Interventional pain management plays a big role in chronic pain because many forms of chronic pain cannot be cured, so chronic pain sufferers must learn how to live with and work around the pain. A pain management specialist can help them find the pain relief they need to function in the day-to-day. The interventional treatments are often part of a multi-disciplinary approach that might include use of medications, psychology, and physical therapy.
Part of IPM is finding the treatment or combination of treatments that works best for you. Some possible interventional pain management treatments are:
Your interventional pain management specialist may have you try injections, which send powerful pain-relieving and anti-inflammatory medications straight to the problem area. Some examples of injections used for chronic back pain are:
- Epidural steroid injection: This is one of the most common injections. An epidural steroid injection (ESI) targets the epidural space, which is the space surrounding the membrane that holds the spinal fluid around the spinal cord and nerve roots. Nerves travel through the epidural space and then branch out to other parts of your body, such as your legs. If a nerve root is compressed (pinched) in the epidural space, you can have pain that travels down your back and into your legs (commonly called sciatica, although the technical medical term is radiculopathy).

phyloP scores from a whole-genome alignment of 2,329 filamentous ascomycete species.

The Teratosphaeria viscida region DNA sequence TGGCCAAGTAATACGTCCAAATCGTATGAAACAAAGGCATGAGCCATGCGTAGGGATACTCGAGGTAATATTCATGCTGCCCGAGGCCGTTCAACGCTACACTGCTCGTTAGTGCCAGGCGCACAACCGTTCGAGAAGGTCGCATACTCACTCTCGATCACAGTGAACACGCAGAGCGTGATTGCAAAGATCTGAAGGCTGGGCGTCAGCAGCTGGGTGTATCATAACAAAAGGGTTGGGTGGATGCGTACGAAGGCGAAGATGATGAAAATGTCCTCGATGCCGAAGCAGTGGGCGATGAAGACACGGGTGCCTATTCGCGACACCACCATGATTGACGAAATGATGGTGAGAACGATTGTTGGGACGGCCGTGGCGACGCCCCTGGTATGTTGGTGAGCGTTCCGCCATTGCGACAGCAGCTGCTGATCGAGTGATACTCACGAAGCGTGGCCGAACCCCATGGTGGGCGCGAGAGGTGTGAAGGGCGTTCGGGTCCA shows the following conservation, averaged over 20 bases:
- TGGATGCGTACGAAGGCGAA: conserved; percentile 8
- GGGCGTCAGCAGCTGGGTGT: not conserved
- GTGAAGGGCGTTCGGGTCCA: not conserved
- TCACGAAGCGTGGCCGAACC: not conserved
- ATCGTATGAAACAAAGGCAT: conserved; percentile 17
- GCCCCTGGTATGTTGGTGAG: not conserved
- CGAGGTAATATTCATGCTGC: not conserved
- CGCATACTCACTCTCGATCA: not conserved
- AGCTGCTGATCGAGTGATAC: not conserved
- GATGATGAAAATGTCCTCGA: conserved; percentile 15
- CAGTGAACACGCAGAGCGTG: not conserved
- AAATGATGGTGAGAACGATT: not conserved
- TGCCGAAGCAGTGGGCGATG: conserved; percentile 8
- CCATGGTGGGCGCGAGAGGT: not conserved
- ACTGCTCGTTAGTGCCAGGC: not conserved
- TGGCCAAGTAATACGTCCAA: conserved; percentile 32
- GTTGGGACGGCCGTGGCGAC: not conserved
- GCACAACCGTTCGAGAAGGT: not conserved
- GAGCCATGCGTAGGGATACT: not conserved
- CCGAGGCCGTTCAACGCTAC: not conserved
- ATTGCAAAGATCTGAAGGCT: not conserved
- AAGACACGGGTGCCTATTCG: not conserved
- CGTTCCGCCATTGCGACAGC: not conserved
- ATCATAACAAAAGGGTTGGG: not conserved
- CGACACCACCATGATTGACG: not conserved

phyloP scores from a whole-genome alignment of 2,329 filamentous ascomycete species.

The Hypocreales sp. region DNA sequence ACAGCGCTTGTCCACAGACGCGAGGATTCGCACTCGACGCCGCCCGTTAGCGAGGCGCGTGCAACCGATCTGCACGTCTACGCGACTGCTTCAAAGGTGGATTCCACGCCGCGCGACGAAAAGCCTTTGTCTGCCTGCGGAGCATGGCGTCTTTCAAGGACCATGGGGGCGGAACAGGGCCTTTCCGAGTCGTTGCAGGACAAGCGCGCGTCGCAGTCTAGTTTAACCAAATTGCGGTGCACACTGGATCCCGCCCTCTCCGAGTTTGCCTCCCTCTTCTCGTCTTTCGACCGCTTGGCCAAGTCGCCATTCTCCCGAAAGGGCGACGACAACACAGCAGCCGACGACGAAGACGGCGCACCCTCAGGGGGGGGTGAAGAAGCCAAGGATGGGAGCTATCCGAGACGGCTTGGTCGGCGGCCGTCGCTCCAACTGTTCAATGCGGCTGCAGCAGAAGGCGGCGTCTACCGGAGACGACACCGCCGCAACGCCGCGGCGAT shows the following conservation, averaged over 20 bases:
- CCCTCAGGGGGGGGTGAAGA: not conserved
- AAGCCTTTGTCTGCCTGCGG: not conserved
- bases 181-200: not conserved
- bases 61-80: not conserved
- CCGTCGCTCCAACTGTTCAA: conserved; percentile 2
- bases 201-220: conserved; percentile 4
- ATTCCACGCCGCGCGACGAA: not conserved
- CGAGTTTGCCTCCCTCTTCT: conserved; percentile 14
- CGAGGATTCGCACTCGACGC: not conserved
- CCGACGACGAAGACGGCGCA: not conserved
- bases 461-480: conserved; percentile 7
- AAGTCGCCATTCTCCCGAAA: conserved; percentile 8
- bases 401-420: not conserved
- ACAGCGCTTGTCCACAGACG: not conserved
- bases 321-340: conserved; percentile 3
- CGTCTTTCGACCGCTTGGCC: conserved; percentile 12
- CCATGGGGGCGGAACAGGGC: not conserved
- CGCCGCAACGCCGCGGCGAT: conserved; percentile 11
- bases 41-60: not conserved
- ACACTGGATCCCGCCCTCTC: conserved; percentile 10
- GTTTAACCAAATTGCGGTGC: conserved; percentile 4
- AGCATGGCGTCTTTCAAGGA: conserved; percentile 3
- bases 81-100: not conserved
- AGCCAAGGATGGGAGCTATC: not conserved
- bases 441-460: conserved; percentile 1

An epidural steroid injection sends steroids right to the nerve root that’s inflamed. You’ll probably need 2-3 injections; generally, you shouldn’t have more than that because of the potential side effects of the steroids.
- Facet joint injection: Also known as facet blocks, facet joint injections are useful if your facet joints are causing pain. Facet joints in your spine help you move and provide stability. If they become inflamed, though, you’ll have pain. A facet joint injection will numb the joint and can reduce your pain.
- Sacroiliac joint injection: The sacroiliac joint is where your pelvis and spine come together, and an inflamed sacrioiliac joint can be very painful. The injection may reduce joint inflammation and pain.
Read the full article here: http://www.spineuniverse.com/conditions/chronic-pain/interventional-chronic-pain-management